This morning the Masters were swimming in the Hot Springs Pool. The Masters are pre-seniors and range in age from 40-60. It is a fun group and very competitive. My swimming has improved dramatically since I joined them, but, as I improve, so do they. I am still the weakest link. It is fun to compete with them (and this is a very competitive bunch) but I never win. Andy the Windmill is the fastest by far...

The lap lanes are opened and the water temperature is perfect! It is about 77 degrees. We started swimming at 8:00am today (we swim every Monday, Wednesday, Friday) and we didn't think we would still be able to keep up the schedule this late in the year but the folks at the pool are doing a fantastic job of keeping the water temps comfortable and the pool in great condition. They have been very accommodating and keep opening the gate for us so we can start.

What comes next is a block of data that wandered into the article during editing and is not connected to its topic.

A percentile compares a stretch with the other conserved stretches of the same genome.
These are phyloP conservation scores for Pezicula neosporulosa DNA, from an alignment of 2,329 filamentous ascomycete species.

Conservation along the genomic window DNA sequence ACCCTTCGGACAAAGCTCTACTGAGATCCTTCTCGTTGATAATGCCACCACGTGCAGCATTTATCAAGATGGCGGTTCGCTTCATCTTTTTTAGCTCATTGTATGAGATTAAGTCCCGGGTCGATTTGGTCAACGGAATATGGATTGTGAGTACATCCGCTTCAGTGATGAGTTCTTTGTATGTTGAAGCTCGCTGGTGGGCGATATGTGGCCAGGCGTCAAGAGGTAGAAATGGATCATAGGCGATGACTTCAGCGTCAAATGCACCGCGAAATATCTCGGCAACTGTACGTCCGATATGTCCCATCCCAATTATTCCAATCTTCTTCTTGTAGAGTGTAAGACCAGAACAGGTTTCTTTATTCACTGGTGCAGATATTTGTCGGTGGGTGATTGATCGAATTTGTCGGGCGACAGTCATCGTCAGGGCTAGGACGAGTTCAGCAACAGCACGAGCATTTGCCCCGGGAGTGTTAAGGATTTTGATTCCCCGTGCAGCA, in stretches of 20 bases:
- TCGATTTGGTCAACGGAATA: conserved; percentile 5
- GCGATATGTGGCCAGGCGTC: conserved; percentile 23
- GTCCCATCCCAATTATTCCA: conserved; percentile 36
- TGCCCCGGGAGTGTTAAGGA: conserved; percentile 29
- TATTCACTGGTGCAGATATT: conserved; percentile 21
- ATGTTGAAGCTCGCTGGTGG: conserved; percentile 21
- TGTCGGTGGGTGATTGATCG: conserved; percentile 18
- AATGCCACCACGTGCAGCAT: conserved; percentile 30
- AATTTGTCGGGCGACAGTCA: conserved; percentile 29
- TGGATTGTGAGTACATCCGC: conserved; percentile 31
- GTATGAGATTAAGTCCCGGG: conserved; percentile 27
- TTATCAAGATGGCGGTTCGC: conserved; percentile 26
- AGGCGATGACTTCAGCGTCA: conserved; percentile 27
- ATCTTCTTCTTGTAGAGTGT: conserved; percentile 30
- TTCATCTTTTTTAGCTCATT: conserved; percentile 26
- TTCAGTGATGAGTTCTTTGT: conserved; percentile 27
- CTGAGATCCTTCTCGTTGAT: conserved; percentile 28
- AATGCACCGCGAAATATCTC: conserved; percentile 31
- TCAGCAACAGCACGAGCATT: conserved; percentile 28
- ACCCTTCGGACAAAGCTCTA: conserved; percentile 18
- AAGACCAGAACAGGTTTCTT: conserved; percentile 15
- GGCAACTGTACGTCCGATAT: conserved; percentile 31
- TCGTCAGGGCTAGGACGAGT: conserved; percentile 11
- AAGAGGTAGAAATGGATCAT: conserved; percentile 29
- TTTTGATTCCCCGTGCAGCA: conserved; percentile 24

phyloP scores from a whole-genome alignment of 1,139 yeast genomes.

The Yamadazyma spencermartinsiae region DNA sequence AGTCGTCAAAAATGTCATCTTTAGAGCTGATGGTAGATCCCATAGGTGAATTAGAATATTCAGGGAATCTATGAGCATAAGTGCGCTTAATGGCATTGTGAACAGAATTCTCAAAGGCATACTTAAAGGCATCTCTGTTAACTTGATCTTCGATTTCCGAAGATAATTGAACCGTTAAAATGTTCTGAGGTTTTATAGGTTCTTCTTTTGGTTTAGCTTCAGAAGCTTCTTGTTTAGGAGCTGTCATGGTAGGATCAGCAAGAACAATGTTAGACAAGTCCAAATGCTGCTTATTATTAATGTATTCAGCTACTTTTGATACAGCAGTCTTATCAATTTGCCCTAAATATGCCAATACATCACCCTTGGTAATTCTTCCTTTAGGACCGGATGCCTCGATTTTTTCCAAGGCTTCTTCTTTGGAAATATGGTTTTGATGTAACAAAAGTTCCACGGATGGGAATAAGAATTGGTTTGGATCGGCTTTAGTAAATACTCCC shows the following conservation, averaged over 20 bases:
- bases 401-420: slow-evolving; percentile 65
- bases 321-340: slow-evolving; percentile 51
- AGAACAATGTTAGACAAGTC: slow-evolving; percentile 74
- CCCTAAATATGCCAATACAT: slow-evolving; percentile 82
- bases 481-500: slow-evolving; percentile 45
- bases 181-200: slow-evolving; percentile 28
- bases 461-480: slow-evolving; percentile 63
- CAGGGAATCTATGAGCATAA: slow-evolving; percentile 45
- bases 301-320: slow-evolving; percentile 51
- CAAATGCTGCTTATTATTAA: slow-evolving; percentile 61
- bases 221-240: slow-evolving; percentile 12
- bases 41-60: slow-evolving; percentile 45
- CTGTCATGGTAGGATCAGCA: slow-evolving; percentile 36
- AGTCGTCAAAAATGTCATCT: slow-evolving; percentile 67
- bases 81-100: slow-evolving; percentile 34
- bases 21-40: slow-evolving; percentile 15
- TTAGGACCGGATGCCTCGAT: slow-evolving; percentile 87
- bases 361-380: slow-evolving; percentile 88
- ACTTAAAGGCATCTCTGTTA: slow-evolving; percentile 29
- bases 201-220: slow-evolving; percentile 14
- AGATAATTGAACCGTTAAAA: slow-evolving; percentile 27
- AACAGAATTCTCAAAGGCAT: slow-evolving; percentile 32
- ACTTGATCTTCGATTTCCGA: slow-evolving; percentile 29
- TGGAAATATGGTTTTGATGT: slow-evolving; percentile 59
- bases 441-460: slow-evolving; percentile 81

Today, six members of the Masters Showed up including Sandra from North Moon Gallery, Andy from the Tisdel Law firm, and Carl from Mountain Management were all present and accounted for. A new gal was there (new to me -- Diane) but she has lived in Ouray before and is just moving back. Joe the furniture maker was also there. The Masters is such a great program. Garry Schalla (he is the associate director of the DZi Foundation and co-owner of Schalla Jewelers) is our coach. He has volunteered to do this and has been working on this all summer. We started swimming at 8:00am and by 8:30, the sun was shining on us. It was delightful! Garry has been MIA recently ... doing good deeds in the Himalayan region.